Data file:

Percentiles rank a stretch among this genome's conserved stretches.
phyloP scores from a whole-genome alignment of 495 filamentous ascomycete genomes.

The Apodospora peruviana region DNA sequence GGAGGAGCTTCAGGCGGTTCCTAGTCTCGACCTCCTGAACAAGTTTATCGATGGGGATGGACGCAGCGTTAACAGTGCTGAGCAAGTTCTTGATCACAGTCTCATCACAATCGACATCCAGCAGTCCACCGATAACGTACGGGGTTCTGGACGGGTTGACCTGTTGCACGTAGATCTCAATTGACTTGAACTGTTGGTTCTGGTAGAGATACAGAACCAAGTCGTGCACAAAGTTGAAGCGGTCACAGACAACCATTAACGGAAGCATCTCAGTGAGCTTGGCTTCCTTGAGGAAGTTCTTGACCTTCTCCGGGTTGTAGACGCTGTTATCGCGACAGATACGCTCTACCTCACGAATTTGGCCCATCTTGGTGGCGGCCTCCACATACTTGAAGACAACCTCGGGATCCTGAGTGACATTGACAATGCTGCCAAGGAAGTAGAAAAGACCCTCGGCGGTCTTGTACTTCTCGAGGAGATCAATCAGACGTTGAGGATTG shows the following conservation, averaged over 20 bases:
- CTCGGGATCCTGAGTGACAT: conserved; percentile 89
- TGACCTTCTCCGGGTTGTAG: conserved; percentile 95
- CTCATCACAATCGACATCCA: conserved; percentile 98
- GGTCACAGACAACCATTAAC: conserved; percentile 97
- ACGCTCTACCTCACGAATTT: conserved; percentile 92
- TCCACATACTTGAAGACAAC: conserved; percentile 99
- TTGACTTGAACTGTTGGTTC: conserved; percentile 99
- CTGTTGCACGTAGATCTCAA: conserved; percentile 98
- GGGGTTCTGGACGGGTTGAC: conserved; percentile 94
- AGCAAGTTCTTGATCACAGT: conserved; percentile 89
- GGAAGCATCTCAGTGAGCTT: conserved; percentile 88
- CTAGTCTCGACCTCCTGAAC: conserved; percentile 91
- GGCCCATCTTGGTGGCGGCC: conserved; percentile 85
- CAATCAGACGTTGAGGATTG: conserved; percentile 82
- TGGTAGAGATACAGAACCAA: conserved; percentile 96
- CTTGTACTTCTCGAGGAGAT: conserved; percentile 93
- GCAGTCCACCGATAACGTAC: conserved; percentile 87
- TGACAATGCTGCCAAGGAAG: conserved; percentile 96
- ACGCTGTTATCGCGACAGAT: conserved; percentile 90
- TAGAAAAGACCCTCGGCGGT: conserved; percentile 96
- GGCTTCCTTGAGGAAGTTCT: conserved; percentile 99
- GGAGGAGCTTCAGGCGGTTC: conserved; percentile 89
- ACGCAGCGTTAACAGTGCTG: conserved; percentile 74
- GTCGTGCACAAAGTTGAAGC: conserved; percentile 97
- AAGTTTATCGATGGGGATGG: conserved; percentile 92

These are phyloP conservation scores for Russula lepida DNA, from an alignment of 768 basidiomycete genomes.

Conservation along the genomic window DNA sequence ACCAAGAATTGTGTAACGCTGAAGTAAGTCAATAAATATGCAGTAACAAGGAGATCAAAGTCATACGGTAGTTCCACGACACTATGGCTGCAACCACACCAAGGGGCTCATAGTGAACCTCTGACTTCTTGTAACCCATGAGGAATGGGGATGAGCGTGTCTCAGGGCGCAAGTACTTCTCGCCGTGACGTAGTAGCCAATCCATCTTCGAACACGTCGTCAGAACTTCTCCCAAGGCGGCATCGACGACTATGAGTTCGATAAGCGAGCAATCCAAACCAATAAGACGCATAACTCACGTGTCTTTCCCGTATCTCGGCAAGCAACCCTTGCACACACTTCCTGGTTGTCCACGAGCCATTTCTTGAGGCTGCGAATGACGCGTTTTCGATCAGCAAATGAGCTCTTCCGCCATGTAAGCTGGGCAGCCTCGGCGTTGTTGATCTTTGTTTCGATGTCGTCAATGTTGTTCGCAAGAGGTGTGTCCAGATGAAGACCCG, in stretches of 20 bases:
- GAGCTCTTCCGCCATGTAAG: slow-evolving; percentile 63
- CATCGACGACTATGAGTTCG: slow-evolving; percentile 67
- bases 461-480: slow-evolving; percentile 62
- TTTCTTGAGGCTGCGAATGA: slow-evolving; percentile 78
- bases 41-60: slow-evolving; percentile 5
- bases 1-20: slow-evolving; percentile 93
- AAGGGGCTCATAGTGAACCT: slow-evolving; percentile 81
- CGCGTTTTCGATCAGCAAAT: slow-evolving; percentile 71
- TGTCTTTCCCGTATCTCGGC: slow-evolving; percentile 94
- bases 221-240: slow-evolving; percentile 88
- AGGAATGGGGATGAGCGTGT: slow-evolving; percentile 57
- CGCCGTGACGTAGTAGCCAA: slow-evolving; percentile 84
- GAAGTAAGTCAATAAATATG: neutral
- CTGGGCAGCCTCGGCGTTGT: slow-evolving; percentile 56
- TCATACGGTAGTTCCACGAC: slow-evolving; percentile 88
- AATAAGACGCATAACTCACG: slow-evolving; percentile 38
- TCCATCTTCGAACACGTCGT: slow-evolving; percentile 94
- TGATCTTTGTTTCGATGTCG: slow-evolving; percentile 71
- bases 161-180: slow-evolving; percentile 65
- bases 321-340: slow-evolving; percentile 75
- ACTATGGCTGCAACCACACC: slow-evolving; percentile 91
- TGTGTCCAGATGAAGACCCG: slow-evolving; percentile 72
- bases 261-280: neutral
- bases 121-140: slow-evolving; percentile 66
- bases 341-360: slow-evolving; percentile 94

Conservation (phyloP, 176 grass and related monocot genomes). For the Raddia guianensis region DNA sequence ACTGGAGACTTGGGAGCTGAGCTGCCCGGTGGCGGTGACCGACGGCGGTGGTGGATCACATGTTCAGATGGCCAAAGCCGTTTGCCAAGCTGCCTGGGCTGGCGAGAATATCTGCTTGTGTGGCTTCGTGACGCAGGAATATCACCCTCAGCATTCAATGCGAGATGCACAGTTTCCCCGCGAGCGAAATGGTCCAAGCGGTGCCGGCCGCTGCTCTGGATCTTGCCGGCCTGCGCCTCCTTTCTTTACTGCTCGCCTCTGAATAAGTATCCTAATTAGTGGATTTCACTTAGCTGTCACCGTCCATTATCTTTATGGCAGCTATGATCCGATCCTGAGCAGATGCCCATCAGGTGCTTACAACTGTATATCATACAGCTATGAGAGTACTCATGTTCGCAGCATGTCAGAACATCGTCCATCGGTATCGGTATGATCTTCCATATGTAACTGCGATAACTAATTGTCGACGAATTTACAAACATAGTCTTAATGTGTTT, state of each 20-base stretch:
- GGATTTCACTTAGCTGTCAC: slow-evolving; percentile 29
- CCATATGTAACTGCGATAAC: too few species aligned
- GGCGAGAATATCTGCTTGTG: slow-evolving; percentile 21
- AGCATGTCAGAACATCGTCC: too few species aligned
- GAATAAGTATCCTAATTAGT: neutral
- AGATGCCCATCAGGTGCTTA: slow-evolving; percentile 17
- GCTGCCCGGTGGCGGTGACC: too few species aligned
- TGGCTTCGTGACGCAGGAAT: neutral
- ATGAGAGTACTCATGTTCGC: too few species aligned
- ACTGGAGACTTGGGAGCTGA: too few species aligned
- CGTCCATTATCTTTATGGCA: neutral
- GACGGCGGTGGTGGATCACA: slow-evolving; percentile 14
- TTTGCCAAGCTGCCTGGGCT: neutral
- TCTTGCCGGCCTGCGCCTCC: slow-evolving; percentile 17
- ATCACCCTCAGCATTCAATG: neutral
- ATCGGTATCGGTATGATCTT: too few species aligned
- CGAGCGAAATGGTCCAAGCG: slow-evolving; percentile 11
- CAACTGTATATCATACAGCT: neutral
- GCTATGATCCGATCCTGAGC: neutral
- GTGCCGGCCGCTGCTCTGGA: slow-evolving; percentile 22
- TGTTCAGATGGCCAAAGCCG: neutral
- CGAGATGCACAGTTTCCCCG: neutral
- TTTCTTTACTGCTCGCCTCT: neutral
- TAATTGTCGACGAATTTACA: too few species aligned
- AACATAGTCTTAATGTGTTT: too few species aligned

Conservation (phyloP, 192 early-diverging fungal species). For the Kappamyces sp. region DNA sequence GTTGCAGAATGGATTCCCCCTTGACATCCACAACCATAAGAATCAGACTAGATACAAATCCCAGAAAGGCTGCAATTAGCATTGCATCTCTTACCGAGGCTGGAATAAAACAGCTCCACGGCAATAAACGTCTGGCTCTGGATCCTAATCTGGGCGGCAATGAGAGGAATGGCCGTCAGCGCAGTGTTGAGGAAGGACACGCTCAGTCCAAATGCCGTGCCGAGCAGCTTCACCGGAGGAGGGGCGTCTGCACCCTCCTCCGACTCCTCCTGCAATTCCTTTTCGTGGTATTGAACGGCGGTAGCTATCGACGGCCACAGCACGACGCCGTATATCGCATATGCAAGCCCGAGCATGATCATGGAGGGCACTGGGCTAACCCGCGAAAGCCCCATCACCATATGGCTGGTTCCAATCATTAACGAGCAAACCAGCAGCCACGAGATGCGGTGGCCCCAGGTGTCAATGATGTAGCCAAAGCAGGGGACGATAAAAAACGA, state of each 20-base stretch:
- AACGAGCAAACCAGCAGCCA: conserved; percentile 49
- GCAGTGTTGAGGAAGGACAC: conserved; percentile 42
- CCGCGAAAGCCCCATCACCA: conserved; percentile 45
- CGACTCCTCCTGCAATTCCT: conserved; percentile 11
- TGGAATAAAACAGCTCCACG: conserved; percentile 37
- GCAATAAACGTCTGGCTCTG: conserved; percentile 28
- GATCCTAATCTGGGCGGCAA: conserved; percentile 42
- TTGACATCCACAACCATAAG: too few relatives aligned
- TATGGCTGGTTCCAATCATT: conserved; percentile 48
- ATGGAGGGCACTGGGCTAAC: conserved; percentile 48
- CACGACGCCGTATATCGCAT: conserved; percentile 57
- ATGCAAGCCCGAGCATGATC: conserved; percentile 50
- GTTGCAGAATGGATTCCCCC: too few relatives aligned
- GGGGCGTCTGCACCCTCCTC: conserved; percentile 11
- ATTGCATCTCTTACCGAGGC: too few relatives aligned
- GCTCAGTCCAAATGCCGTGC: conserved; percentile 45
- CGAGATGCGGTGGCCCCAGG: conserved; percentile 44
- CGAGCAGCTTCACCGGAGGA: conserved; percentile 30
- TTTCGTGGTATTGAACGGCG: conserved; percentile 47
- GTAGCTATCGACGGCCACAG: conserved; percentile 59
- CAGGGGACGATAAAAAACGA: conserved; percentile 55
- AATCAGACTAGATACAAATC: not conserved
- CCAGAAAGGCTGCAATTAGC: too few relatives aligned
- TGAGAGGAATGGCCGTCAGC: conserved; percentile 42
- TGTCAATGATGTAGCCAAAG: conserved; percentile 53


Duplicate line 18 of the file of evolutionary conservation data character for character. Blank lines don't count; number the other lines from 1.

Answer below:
- TGGTAGAGATACAGAACCAA: conserved; percentile 96